The very word Scotland in fact takes its name from the Latin word for a Gael, Scotus. So Scotland originally meant Land of the Scots, or Land of the Gaels. Moreover, until late in the 15th century, it was solely the Gaelic language used in Scotland which in English was called Scottish or - more authentically - Scottis and the speakers of this language who were identified ethnically as Scots. Scottis continued to be the English name for the language, although it was gradually superseded by the word Erse, an act of cultural disassociation which contributed to the language's declining status. In the early 16th century the dialects of northern Middle English, also known as Early Scots, which had developed in Lothian and had come to be spoken elsewhere in the Kingdom of Scotland themselves later appropriated the name Scots. By the seventeenth century Gaelic speakers were restricted largely to the Highlands and the Hebrides. Furthermore, the culturally repressive measures taken against the rebellious highland communities by the British crown following the 2nd Jacobite Rebellion of 1746 caused still further decline in the language's use - to a large extent by enforced emigration. Even more decline followed in the 19th and early 20th centuries.

The Scottish Parliament has afforded the language a secure statutory status and equal respect (but not full equality in legal status within Scots Law [1]) with English, sparking hopes that Scottish Gaelic can be saved from extinction and perhaps even revived.


Today Manx is used as the sole medium for teaching at five of the island's pre-schools by a company named Mooinjer Veggey, which also operates the sole Manx primary school—the Bunscoill Ghaelgagh. Manx is taught as a second language at all of the Island's primary and secondary schools and also at the Isle of Man College and Centre for Manx Studies.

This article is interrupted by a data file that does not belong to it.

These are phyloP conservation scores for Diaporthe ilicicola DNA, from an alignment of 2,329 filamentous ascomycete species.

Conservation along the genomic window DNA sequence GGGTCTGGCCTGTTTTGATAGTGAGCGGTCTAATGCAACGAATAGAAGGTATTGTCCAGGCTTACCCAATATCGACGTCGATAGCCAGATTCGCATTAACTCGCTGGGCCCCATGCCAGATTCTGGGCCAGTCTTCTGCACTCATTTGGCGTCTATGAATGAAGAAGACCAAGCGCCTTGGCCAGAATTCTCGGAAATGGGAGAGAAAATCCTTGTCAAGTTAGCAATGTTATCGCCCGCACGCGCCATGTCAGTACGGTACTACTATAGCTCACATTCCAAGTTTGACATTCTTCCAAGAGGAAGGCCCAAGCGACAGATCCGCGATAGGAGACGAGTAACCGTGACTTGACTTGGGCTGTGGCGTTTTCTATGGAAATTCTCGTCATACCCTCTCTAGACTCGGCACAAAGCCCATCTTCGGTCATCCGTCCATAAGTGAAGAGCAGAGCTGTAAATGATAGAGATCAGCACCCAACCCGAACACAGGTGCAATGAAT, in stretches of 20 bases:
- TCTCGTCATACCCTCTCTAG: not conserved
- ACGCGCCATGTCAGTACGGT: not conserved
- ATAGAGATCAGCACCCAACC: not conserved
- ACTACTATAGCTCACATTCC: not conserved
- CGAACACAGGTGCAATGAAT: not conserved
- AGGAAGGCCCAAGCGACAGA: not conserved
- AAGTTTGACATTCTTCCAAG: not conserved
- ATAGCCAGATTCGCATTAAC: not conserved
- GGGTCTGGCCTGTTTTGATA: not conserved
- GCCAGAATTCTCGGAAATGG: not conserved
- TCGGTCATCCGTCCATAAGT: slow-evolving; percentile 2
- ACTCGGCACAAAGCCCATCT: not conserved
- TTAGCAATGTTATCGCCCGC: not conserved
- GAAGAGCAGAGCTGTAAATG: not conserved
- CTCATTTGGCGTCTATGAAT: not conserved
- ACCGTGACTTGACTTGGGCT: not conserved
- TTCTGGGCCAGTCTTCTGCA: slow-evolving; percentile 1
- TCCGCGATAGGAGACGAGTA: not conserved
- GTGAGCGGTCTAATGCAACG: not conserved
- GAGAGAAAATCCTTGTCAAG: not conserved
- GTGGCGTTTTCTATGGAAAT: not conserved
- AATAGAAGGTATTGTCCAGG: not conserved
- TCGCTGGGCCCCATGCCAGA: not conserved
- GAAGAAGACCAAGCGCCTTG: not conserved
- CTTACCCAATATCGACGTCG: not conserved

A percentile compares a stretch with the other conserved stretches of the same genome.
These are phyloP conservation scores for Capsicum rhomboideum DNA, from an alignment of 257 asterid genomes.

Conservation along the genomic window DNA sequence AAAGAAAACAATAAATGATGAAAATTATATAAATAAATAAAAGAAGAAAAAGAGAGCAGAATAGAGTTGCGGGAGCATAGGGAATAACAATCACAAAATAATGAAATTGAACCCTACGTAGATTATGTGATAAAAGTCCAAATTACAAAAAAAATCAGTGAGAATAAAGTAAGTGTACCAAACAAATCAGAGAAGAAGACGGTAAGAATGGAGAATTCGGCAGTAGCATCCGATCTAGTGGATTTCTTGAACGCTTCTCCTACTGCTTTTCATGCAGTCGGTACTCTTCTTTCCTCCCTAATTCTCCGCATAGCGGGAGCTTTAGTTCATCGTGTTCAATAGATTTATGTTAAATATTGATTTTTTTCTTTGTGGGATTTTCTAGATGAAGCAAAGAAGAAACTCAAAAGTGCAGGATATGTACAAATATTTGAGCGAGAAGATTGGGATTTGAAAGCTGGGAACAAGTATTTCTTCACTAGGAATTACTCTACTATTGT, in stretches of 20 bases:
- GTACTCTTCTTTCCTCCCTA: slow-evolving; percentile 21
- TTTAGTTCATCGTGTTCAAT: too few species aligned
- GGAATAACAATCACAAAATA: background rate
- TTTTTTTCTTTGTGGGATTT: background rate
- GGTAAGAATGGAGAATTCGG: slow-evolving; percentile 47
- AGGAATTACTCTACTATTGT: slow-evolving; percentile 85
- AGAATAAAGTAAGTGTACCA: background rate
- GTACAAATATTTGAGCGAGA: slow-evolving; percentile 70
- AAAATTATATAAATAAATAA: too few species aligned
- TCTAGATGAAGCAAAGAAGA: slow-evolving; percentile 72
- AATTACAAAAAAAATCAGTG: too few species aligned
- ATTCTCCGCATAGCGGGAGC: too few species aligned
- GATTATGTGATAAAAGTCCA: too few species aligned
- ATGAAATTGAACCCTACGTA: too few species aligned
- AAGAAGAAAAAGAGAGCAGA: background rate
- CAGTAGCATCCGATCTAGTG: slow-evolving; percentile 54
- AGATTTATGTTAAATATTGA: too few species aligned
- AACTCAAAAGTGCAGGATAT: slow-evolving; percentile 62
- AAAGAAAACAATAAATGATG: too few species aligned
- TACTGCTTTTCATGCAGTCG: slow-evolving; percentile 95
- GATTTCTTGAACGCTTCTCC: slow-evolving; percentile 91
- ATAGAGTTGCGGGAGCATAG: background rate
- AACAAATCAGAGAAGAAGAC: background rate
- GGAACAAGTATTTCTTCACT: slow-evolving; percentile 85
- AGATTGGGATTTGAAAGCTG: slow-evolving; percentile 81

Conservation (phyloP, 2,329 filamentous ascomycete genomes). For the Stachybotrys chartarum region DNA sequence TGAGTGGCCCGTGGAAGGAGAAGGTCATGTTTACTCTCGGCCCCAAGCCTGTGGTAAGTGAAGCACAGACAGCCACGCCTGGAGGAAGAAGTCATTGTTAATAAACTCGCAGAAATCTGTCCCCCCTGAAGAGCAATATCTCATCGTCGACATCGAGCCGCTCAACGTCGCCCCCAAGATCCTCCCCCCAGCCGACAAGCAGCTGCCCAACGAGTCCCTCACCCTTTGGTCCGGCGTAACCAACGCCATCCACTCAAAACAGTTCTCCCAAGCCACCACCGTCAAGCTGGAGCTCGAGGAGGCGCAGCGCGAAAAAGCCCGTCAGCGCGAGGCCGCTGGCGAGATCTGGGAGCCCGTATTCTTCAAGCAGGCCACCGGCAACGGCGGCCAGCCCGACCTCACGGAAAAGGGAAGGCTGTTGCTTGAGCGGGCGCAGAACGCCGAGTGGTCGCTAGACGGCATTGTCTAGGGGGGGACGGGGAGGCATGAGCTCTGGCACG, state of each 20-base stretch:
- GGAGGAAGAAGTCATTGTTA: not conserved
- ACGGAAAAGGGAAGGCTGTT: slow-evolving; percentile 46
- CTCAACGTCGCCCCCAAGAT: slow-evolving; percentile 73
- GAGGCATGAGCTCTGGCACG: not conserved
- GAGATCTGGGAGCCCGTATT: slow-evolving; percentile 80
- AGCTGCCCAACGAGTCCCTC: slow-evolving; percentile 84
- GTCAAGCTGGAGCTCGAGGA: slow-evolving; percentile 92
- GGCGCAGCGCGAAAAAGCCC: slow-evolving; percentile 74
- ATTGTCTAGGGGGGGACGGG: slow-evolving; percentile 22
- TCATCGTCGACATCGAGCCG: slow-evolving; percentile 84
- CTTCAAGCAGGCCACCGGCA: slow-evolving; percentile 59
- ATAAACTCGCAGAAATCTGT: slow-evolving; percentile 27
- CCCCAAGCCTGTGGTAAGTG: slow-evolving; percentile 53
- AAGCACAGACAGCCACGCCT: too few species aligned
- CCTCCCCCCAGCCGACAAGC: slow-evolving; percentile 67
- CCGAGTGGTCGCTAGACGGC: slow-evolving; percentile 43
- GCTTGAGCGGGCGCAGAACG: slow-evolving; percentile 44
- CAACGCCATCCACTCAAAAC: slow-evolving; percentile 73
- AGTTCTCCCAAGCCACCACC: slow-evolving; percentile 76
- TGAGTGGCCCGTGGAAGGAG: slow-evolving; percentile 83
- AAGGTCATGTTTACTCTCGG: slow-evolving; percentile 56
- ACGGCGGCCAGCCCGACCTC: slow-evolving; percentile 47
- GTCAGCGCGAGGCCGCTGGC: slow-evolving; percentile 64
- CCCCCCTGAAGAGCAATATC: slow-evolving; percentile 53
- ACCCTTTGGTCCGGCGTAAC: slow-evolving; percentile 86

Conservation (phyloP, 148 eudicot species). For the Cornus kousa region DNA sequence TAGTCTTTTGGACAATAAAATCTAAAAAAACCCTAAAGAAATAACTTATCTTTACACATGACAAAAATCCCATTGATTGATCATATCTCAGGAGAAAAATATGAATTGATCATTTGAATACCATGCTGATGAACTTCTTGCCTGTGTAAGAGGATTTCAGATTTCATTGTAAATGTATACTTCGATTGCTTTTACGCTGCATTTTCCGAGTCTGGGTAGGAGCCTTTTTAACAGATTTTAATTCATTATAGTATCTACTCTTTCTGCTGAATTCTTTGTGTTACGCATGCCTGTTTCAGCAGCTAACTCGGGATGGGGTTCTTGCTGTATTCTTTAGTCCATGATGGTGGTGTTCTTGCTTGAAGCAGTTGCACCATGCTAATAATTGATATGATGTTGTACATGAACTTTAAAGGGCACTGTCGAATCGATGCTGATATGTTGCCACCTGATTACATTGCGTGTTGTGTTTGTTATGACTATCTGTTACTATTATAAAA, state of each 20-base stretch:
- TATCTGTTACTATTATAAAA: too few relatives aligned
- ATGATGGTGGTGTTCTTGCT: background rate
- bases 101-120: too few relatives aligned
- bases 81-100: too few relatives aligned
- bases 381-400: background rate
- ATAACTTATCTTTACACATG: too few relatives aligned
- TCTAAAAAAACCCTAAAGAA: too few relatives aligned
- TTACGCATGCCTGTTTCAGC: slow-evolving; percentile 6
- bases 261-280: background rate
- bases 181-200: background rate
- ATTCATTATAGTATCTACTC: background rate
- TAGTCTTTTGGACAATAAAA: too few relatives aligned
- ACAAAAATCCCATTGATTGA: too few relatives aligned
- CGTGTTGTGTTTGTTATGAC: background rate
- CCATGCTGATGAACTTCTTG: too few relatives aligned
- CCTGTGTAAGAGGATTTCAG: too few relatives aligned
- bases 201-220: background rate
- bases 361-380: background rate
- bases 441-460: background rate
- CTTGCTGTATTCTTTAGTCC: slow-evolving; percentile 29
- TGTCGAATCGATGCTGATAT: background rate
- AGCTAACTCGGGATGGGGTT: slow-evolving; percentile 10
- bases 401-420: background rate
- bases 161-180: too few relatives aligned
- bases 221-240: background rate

# Irish Scottish Gaelic Manx
1 aon aon un, nane
2 dó, dhá dà, dhà daa
3 trí trì tree
4 ceathair ceithir kiare
5 cúig còig queig
6 sia shey
7 seacht seachd shiaght
8 hocht ochd hoght
9 naoi naoi nuy
10 deich deich jeih
11 aon déag aon deug nane jeig
12 dó dhéag dà dheug daa yeig

Common phrases

Irish Scottish Gaelic Manx English translation
Fáilte Fàilte Failt Welcome
Conas atá tú? /Cad é mar atá tú? Ciamar a tha thu? Kys t'ou? How are you?
Cad é an t-ainm atá ort? Dè an t-ainm a tha ort? Cre'n ennym t'ort? What is your name?
Is mise... Is mise... Mish... I am...
Lá maith Latha math Laa mie A good day
Maidin mhaith Madainn mhath Moghrey mie A good morning
Trathnóna maith Feasgar math Fastyr mie A good afternoon
Oíche mhaith Oidhche mhath Oie vie Good night
Go raibh maith agat Tapadh leat Gura mie ayd Thank you
Slán leat Slàn leat Slane lhiat Goodbye
Sláinte Slàinte Slaynt "Health" (used as a toast [cf. English "cheers"])

Influence on other languages

There are two languages that show Goidelic influence, although they are not Goidelic languages themselves.

Shelta language is sometimes thought to be a Goidelic language, but it is, in fact, a cant based on Irish and English, with a primarily English-based syntax.

The Bungee language in Canada is an English dialect spoken by Métis that was influenced by Orkney English, Scots English, Cree, Ojibwe, and Scottish Gaelic.

See also


  1. ^ Gillies, William (1993). "Scottish Gaelic". in Martin J. Ball and James Fife (eds.). The Celtic languages. London: Routledge. pp. 145–227. ISBN 0-415-01035-7.  
  2. ^ a b "Census 2006 – Principal Demographic Results" (PDF). Central Statistics Office. http://www.cso.ie/census/documents/Final%20Principal%20Demographic%20Results%202006.pdf. Retrieved 2007-06-19.  

External links

Simple English

The Goidelic languages or Gaelic languages are a language family of the Celtic languages. They are spoken in Scotland, Ireland and the Isle of Man.

There are three Goidelic languages:


Got something to say? Make a comment.
Your name
Your email address